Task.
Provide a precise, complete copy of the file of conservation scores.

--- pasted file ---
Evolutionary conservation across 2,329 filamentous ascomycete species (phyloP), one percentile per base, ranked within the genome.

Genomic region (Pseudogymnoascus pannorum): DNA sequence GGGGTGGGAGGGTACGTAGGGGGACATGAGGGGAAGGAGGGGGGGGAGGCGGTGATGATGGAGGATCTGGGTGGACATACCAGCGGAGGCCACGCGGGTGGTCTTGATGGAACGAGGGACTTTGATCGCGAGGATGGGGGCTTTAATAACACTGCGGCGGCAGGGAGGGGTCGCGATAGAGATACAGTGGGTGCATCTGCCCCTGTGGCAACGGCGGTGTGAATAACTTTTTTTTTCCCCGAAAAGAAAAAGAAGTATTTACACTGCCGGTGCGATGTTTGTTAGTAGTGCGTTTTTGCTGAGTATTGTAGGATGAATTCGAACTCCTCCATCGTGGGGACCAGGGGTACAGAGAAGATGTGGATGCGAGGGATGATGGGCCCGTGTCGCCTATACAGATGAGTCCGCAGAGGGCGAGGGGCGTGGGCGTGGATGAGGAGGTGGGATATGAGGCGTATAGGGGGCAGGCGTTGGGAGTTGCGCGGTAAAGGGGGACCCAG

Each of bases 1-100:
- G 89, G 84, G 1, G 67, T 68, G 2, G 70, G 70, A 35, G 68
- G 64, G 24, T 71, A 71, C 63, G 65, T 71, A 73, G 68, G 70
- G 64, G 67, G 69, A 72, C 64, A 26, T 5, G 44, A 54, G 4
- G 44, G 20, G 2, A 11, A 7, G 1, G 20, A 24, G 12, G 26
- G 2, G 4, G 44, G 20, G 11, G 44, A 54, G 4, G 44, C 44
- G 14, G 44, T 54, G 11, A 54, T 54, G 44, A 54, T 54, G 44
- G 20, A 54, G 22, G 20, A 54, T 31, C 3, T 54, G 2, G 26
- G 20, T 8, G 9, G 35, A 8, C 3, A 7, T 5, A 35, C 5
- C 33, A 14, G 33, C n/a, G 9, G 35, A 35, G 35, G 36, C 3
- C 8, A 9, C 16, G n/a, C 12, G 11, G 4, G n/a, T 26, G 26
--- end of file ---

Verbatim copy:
Evolutionary conservation across 2,329 filamentous ascomycete species (phyloP), one percentile per base, ranked within the genome.

Genomic region (Pseudogymnoascus pannorum): DNA sequence GGGGTGGGAGGGTACGTAGGGGGACATGAGGGGAAGGAGGGGGGGGAGGCGGTGATGATGGAGGATCTGGGTGGACATACCAGCGGAGGCCACGCGGGTGGTCTTGATGGAACGAGGGACTTTGATCGCGAGGATGGGGGCTTTAATAACACTGCGGCGGCAGGGAGGGGTCGCGATAGAGATACAGTGGGTGCATCTGCCCCTGTGGCAACGGCGGTGTGAATAACTTTTTTTTTCCCCGAAAAGAAAAAGAAGTATTTACACTGCCGGTGCGATGTTTGTTAGTAGTGCGTTTTTGCTGAGTATTGTAGGATGAATTCGAACTCCTCCATCGTGGGGACCAGGGGTACAGAGAAGATGTGGATGCGAGGGATGATGGGCCCGTGTCGCCTATACAGATGAGTCCGCAGAGGGCGAGGGGCGTGGGCGTGGATGAGGAGGTGGGATATGAGGCGTATAGGGGGCAGGCGTTGGGAGTTGCGCGGTAAAGGGGGACCCAG

Each of bases 1-100:
- G 89, G 84, G 1, G 67, T 68, G 2, G 70, G 70, A 35, G 68
- G 64, G 24, T 71, A 71, C 63, G 65, T 71, A 73, G 68, G 70
- G 64, G 67, G 69, A 72, C 64, A 26, T 5, G 44, A 54, G 4
- G 44, G 20, G 2, A 11, A 7, G 1, G 20, A 24, G 12, G 26
- G 2, G 4, G 44, G 20, G 11, G 44, A 54, G 4, G 44, C 44
- G 14, G 44, T 54, G 11, A 54, T 54, G 44, A 54, T 54, G 44
- G 20, A 54, G 22, G 20, A 54, T 31, C 3, T 54, G 2, G 26
- G 20, T 8, G 9, G 35, A 8, C 3, A 7, T 5, A 35, C 5
- C 33, A 14, G 33, C n/a, G 9, G 35, A 35, G 35, G 36, C 3
- C 8, A 9, C 16, G n/a, C 12, G 11, G 4, G n/a, T 26, G 26